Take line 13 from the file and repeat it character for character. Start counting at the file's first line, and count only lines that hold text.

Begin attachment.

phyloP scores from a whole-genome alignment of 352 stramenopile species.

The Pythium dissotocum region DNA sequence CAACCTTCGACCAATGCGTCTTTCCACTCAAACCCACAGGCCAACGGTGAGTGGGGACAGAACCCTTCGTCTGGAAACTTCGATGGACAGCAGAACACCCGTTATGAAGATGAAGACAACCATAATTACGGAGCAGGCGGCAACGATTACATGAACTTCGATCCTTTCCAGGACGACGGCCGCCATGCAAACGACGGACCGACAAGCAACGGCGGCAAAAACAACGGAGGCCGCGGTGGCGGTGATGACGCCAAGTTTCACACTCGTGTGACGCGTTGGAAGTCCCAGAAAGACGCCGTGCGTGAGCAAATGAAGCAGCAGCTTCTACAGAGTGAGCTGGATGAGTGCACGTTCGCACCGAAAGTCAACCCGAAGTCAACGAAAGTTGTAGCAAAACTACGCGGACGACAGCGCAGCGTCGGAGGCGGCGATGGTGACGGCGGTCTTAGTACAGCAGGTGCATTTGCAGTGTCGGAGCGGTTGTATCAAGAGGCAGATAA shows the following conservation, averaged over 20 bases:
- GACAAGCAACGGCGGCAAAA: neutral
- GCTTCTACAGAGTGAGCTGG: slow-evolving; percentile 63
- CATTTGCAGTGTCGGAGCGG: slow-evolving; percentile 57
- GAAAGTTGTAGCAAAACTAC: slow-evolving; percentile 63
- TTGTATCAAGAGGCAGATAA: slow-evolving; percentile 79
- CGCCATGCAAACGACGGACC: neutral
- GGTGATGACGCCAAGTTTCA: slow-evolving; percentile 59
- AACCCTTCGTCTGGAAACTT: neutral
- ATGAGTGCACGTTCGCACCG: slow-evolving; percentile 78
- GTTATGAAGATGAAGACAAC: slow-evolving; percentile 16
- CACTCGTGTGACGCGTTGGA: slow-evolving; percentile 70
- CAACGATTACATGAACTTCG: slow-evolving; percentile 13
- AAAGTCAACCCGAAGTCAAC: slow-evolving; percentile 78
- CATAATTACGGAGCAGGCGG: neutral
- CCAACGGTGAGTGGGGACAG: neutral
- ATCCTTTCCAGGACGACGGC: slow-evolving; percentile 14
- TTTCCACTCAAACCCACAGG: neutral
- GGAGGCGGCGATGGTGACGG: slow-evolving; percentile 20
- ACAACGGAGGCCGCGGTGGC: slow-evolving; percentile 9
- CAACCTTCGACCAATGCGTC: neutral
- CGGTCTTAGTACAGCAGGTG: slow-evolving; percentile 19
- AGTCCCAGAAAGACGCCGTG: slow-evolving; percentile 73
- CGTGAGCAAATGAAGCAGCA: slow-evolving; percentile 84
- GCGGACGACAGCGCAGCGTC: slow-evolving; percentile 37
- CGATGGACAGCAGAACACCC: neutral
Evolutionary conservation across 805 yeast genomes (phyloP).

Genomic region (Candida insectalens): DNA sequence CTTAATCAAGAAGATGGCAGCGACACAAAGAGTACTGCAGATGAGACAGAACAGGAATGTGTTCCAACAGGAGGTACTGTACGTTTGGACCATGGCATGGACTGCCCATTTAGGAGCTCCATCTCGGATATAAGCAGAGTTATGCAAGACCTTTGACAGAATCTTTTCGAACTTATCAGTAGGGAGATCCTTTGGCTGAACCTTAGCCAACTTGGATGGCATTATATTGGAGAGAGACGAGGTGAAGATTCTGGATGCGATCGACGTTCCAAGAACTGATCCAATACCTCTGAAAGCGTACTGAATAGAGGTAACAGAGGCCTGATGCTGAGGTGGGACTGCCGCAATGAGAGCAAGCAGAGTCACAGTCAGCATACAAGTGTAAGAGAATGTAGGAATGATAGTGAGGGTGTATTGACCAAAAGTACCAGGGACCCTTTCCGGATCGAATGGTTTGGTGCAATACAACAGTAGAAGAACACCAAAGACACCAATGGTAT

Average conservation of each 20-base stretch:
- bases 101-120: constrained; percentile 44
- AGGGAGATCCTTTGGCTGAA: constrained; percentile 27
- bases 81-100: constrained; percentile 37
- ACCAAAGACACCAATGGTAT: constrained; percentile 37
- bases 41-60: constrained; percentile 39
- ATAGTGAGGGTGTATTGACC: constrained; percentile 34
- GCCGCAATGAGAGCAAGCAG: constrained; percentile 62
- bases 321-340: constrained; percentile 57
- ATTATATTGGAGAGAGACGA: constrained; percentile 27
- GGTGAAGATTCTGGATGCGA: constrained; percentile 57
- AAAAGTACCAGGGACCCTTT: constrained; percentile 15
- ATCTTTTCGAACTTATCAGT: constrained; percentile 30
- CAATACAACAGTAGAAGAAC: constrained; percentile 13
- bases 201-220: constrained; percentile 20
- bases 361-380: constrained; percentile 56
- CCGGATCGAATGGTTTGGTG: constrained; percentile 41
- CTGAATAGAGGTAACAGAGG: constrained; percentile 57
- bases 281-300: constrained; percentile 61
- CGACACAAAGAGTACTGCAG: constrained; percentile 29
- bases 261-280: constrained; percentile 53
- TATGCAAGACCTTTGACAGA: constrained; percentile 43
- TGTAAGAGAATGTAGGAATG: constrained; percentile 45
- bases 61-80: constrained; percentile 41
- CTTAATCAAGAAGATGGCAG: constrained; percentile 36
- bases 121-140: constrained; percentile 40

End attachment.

- CACTCGTGTGACGCGTTGGA: slow-evolving; percentile 70